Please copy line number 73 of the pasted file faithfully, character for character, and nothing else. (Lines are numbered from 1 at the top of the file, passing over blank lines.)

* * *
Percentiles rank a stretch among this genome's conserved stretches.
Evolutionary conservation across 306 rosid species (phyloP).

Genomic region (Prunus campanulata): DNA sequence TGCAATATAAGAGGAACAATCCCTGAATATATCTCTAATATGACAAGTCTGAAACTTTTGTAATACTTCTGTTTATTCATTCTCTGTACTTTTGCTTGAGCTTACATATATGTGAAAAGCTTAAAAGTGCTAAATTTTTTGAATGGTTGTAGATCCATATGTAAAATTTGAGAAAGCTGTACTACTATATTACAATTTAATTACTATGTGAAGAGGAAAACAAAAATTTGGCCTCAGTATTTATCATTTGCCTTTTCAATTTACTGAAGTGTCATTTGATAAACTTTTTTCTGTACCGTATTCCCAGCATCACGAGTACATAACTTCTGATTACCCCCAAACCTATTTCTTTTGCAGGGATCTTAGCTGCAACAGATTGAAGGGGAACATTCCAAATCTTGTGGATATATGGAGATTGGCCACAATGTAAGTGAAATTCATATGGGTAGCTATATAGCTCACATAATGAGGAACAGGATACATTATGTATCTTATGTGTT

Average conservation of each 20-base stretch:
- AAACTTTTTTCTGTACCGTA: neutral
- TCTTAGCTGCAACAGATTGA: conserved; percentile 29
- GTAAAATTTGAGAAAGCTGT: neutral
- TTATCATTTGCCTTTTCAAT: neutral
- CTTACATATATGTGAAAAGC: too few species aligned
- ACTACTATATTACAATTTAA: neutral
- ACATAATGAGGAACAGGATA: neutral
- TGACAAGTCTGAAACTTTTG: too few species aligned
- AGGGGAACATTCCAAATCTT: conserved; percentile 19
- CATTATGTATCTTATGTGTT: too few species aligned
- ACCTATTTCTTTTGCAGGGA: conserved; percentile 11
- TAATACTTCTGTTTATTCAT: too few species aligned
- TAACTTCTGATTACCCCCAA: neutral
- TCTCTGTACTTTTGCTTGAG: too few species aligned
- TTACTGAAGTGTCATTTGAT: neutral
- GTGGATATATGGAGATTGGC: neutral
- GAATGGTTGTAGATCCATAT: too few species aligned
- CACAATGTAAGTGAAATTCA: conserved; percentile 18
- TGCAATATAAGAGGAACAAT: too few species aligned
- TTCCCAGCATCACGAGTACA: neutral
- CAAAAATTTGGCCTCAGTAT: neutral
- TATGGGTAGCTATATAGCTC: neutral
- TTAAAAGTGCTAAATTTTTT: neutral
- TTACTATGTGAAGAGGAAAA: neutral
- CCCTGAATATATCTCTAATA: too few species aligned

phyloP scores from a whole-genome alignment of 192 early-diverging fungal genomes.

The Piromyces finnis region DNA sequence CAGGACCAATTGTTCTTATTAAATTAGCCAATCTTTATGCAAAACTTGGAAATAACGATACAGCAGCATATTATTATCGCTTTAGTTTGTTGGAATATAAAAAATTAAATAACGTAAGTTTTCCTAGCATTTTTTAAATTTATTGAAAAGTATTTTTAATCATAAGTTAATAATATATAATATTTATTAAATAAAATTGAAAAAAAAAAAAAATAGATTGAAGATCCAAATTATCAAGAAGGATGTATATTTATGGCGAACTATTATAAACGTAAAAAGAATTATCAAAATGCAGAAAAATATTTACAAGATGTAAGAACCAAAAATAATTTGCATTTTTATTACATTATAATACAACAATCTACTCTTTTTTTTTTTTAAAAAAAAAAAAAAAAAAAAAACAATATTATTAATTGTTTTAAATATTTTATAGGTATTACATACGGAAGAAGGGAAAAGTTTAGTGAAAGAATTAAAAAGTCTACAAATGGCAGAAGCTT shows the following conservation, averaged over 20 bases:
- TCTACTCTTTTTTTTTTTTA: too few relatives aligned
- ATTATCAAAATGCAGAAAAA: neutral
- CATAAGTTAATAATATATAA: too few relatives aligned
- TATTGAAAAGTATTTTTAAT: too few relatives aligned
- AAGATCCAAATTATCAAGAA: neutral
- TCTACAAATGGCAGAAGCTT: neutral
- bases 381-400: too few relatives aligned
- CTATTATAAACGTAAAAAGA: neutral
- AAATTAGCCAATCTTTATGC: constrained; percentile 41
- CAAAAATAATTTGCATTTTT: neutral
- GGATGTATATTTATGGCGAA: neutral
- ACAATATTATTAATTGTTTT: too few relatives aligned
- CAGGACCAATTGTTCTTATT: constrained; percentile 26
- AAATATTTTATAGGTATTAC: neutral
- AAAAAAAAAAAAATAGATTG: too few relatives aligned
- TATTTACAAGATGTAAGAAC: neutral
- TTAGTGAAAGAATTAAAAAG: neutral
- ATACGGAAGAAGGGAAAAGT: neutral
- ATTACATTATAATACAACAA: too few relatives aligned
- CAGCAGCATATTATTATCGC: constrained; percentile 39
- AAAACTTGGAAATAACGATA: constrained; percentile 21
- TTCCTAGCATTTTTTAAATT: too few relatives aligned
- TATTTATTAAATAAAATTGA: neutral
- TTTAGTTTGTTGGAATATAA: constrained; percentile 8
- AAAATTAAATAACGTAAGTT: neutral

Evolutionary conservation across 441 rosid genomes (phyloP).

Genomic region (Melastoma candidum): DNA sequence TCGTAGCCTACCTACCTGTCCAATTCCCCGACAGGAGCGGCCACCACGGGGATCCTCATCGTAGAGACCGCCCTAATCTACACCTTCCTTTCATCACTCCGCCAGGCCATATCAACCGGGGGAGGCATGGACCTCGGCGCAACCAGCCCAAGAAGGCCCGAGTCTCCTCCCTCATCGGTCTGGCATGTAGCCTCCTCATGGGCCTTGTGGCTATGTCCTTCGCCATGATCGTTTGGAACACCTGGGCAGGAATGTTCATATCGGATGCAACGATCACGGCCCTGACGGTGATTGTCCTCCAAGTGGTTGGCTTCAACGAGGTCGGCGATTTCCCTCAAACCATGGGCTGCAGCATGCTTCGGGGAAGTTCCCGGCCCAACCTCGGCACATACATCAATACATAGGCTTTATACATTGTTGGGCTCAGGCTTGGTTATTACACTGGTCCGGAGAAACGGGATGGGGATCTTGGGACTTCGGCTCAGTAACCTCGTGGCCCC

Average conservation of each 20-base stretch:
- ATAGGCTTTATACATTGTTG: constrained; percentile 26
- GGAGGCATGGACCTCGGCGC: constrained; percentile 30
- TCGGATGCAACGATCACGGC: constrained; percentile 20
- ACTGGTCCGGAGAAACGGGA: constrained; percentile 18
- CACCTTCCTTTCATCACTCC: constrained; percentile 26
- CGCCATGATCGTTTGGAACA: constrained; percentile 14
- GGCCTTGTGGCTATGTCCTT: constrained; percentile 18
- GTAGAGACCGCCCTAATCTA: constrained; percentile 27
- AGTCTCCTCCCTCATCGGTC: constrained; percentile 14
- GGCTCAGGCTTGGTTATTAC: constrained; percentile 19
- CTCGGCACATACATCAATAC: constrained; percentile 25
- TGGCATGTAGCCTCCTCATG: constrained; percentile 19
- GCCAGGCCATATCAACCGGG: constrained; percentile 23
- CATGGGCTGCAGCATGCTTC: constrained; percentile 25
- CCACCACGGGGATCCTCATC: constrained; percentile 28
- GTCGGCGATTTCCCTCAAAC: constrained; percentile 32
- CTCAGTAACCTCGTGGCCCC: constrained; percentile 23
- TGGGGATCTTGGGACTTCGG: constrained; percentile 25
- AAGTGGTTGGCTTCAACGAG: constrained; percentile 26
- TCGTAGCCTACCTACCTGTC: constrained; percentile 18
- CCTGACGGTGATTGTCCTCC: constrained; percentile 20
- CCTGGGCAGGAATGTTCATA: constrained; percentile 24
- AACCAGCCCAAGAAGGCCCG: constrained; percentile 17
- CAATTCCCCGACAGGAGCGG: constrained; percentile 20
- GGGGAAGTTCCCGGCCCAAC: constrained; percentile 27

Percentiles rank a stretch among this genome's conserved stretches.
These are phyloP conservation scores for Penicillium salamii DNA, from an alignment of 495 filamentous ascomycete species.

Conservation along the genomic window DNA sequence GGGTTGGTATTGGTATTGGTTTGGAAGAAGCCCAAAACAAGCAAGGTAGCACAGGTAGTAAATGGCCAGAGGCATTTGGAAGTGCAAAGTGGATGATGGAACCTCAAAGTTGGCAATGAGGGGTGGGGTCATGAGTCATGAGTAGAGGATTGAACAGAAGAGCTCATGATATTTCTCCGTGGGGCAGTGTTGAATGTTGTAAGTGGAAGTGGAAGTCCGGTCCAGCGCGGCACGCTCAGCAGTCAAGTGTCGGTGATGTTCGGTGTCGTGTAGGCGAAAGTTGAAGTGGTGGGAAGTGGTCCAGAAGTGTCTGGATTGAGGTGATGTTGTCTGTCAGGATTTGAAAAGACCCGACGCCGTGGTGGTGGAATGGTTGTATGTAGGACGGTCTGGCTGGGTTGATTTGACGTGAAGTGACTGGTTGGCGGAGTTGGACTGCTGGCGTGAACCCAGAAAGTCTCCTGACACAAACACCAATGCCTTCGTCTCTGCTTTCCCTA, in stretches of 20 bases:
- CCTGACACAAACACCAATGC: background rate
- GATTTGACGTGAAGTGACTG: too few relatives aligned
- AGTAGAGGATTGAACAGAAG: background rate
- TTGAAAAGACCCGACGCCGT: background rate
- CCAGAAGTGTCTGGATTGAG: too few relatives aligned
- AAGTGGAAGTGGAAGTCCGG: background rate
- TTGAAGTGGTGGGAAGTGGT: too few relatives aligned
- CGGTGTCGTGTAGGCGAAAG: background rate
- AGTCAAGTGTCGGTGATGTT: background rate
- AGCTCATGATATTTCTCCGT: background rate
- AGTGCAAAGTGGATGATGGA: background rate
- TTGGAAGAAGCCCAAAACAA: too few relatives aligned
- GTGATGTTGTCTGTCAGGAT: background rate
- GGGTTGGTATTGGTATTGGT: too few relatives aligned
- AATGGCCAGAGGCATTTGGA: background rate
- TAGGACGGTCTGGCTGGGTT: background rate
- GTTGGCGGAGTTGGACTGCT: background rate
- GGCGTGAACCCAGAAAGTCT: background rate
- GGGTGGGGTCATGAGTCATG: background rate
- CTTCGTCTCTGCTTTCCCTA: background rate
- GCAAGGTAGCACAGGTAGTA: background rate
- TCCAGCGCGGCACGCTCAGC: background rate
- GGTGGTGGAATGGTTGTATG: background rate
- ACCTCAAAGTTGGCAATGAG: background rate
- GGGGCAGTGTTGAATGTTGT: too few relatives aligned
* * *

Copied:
- CATGGGCTGCAGCATGCTTC: constrained; percentile 25